Tuesday, February 9, 2010
Lacquer Thinner & Super Glue
My dad had two universal solvents in his life; lacquer thinner and super glue.
All things could be put back together in some semblance of a combination of these substances. Cuts cleaned and healed, stitches smitches. Stains cleansed, hangnails cured. Throw in the ever elusive duct tape and the man was a modern day MacGyver with a quick fix and all was right with the world.
It wasn't just his knack for building things with great skill, and boy was he a craftsman. I could repeat his creed of "Measure twice and cut once" in my sleep without hesitation. He was an artist. He could look at wood and know in an instant what it was, what tree it came from with the love of someone who had studied the works of the Louvre.
But more than fixing broken down houses and remodeling kitchens with ease, he was the cornerstone of my life. He fixed everything for me.
I know at 30 I shouldn't brag about this as an adult and should rave and go own about my independence and being able to fend for myself. Being able to stand on my own two feet and every other single mother cliché there is out there. But I can't. I stand on a ground that is crumbling beneath me and I long for my father to be here to fix it. To prop it up with his duct tape and super glue and make it all ok.
Akin to Miracle Max in the Princess Bride he was unorthodox in his methods sure. But he was lovable. In 2 days he would have been 59. 59. It's still hard to say that he was only 55 when he died. His life not even close to half over, half lived.
I can see him now, had he lived. Calling his brother in Maryland, just outside D.C. to taunt him of "Snowmageddon". The same brother who every storm we got here in New England would call us laughing from Florida or where he is now asking us about the snow, rubbing in the balmy weather he was enjoying. I can picture his belly laughing as he saw the show on the other foot this time, even with a pending storm coming here again tomorrow.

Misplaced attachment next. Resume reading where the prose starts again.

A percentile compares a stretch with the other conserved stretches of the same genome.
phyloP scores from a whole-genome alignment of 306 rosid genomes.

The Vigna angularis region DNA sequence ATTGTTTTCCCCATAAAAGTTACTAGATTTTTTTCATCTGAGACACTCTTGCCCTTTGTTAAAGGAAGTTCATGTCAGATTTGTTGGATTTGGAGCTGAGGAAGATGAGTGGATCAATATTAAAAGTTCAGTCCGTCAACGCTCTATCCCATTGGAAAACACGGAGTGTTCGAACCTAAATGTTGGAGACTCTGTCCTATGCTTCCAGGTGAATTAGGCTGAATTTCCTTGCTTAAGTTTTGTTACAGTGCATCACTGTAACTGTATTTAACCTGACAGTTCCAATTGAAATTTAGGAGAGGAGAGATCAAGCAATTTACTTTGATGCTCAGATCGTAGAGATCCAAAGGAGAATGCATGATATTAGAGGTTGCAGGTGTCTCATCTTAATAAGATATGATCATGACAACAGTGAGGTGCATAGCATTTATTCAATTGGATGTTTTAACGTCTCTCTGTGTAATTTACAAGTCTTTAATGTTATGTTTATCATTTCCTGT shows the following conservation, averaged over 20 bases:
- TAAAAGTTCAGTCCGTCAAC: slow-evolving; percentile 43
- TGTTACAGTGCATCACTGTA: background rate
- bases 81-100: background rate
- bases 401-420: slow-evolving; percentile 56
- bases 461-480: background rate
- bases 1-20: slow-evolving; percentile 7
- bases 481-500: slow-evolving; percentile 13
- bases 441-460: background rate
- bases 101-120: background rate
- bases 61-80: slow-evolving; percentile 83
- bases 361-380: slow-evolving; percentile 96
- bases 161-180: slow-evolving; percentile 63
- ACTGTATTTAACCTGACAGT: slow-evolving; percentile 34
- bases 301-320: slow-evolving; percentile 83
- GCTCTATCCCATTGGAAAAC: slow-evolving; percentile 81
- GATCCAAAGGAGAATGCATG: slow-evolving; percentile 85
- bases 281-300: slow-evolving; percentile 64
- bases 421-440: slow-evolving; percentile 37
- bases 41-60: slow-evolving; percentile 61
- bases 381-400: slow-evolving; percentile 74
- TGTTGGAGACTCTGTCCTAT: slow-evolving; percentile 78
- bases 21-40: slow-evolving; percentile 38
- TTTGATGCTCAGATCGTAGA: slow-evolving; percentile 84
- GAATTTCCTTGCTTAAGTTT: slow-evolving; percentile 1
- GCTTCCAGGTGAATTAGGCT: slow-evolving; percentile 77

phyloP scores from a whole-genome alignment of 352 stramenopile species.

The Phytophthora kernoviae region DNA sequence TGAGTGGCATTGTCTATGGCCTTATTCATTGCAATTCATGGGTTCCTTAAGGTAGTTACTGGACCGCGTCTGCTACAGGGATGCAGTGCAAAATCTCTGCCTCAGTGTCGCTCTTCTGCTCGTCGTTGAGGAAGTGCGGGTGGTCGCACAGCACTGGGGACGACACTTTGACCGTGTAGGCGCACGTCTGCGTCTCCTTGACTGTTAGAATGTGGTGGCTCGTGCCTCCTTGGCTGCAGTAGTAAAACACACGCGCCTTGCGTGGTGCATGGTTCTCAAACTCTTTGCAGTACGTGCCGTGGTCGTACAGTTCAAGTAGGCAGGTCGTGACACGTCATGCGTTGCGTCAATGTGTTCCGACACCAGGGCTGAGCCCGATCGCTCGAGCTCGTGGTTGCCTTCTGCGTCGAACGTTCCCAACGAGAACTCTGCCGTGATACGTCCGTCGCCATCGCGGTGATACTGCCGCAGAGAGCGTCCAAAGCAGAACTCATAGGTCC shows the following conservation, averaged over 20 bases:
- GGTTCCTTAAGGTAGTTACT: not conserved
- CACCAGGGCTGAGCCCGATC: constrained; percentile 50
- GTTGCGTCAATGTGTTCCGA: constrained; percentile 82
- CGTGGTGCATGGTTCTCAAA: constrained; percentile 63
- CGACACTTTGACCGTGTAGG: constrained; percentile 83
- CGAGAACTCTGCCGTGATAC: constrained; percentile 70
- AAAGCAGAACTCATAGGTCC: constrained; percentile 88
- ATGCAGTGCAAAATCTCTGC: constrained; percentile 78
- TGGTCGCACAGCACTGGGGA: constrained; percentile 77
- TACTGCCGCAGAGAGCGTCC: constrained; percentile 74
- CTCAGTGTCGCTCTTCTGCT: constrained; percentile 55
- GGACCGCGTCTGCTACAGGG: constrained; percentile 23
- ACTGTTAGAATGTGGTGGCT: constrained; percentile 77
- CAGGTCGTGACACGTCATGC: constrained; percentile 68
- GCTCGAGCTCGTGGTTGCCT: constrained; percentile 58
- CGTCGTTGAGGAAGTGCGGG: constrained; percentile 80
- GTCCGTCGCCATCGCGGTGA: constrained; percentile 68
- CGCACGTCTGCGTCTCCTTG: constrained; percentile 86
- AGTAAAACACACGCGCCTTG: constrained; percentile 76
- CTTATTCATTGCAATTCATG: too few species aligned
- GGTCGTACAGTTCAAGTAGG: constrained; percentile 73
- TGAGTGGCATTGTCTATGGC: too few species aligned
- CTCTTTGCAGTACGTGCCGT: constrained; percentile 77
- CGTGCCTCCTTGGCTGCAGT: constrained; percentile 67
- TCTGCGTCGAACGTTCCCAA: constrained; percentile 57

I can see him with Dylan. "Dylan-ma-nylan" he would say, making silly rhymes out of everything in his sing-songy dyslexic Dr. Seuss ways. Wanting to take Dylan to his wood shop and teach him all there is to know about tools and sawdust. Sitting back in his computer chair, leaning so far back you'd hear the chair creak from strain, and watching his eyes smile as he watched Dylan play and say "Papa look".
I can hear him bellow into the phone as it rang incessantly at my parents house. Off the hook some days it seems. "Is this you?" he would always say in jest, like he'd forgotten who he was talking to, or if the caller ID had steered him wrong. Listen as his Nextel chirped away, bright yellow and stained from a hard day’s work as more people just needed to talk to him.
I can smell him. That combination of sawdust and sweat. Various food stains on the belly of his t-shirt, tucked into his belted tan work pants, complete with suspenders. His hair combed over mostly by hair, its silvery black wave littered with flecks of sawdust from being surrounded all day with hard work. Chubby fingers calloused and sore.
I can hear his laugh. See his white teeth thanks to dentures as he smiled broadly across his wide face. His steely mustache, his "whiskers" as he called them tickling Dylan's face as he kissed him as a toddler. His giant arms squeezing you as he hugged you in instigation, more to annoy you than to cuddle you. His rising tone because he had zero volume control and the constant arguing over nothing with me and my brother, because well that's what we did.
And I want it all back. I want to go back to the chastising for making bad decisions with my life, as I clearly continue to do. I want to go back to hearing that Nextel chirping, even if it's the worst cell phone plan on the planet. I want to go back to weekends of roaming aimlessly around flea markets with him and my mother. To camping in Maine and to Griswoldesque vacations. I want those World War III family arguments. I want the smell of sawdust and sweat that used to sicken me when he'd try to hug me when he got back from the shop. I want to see him blowing out a candle on his 59th birthday cake in 2 days.
And I know I am screwed up. I know I make wrong choices, and I can't let go of things. I hold on to things I can't have, I long for things I want and then walk away when they come close to happening. I have a skewed sense of reality and a false sense of relationships. I have been bruised and battered and beaten and I hate that the only person I feel that can bring me out of any of it is 6 feet underground in a box made of wood I am sure he would criticize.
If only for a moment, and if only in a dream, I wish I could have him with me. To fix things, to guide me. I know his birthday wish would be for his kids to be ok, and I don't know that I am. I need your lacquer thinner and super glue.
February 11....Happy 59th birthday Daddy.
Wish you were here.